MYRTLE BEACH, SC (WMBF) - Scammers are known for stealing personal information, but now they're using people's cell phone numbers to disguise themselves while they're doing it.
"The guy said, 'Hey, I got a missed call from this number,'" Chad Hanmer said. "I said, 'Hm, I didn't call you.'"
The phenomenon is known as phone spoofing. The Better Business Bureau of Coastal Carolina's interim CEO, Sandy Gamby, said it's the root behind many phone scams now.
"It's messing with my livelihood and I'm sure it's messing with other people's livelihoods," Hanmer said.
Gamby gave the following statement about phone spoofing:
WMBF News found out about phone spoofing after Reporter Amy Lipman saw she missed a call from a number with a Wisconsin area code. She called it back and Chad Hanmer was on the other end of the line. He explained he never called her, and instead, a telemarketer had used his number when the call went through to her phone.
He said the calls started coming in Saturday afternoon.
"I got like eight of them in a row within ten minutes, same thing," he said.
Hanmer said he got nearly 60 calls Saturday, 181 calls Sunday, and more than 200 Monday all saying they had missed a call from his phone number.
One person told him he talked to the person calling and that person was trying to sell football bets.
When he asked his phone carrier, Verizon, about his options, he was told he could wait it out or change numbers.
"I asked them is there anything they can do," he said. "They said nope. They can't trace it since they're not using my service or my line per se. They're just using my number to disguise theirs."
He said the calls would come in continuously over periods of several hours then taper off each day.
"I could barely keep up answering," he said.
He said some people were nice when they heard about the situation, but many were rude.
"I found it was better to explain what happened to me, not that everybody believed me or understood what I was saying," he said.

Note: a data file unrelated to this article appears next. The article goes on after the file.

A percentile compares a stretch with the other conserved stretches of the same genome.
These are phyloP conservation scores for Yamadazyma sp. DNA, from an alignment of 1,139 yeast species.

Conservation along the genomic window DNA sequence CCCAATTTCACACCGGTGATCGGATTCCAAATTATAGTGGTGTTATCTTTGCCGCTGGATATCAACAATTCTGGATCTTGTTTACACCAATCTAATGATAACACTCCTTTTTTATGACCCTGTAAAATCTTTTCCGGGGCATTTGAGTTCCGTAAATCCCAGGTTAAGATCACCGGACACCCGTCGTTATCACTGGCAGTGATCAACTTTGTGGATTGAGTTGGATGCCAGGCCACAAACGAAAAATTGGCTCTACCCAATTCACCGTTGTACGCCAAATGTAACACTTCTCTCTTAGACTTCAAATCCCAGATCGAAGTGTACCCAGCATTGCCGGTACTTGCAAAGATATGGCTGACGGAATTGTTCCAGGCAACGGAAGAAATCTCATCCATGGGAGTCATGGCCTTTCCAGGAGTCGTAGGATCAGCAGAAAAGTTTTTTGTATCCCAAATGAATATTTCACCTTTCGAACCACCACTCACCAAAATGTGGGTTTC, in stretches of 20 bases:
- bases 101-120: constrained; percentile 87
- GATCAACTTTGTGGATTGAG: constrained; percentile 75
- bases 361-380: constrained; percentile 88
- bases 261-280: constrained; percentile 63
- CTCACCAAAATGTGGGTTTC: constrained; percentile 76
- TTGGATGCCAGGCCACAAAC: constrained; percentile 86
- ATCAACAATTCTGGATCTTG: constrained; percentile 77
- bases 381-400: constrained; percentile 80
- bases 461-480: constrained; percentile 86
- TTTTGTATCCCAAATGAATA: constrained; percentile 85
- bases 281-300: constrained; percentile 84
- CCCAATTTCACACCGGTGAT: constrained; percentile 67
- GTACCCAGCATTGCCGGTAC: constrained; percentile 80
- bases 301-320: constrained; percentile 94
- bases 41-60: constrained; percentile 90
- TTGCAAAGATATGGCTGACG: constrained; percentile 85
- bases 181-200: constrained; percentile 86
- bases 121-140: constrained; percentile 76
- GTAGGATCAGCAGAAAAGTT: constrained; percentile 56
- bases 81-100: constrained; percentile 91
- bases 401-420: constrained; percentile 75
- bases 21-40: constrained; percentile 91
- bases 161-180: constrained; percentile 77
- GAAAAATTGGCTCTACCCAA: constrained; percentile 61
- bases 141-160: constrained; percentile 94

Hanmer said he doesn't know why or how his number was chosen.
"Luck of the draw I guess - or unluck of the draw," he said.
He decided to wait it out to see if the calls would stop because changing his number would hurt his livelihood. He is the operations manager for a restoration company called Tri State Restoration. He said one call could be for a project worth up to $300,000.
"There's a lot of people that do our business, you know what I mean, so if you miss one call you could be out of a job," Hanmer said.
The calls have died down since Monday, but he's worried about this weekend.
"This is a lot harder than any card hack I've ever had," he said.
Information Security Consultant and Attorney Scott Aurnou said anyone can become a victim of this. He said the person whose number is being used not only has to deal with receiving the missed calls, but also anybody looking to find the scammer if they answered the phone and got caught in the scam itself.
He said the main defense people have is to avoid giving their phone numbers out to companies as often as possible.
Verizon Public Relations Manager Kate Jay said: "Verizon is committed to protecting our customers from fraud. Spoofing is sometimes used by telemarketers or other fraudsters. The best source of information for you and your viewers is the FCC site - https://www.fcc.gov/consumers/guides/spoofing-and-caller-id"
The Federal Communications Commission accepts complaints of phone spoofing.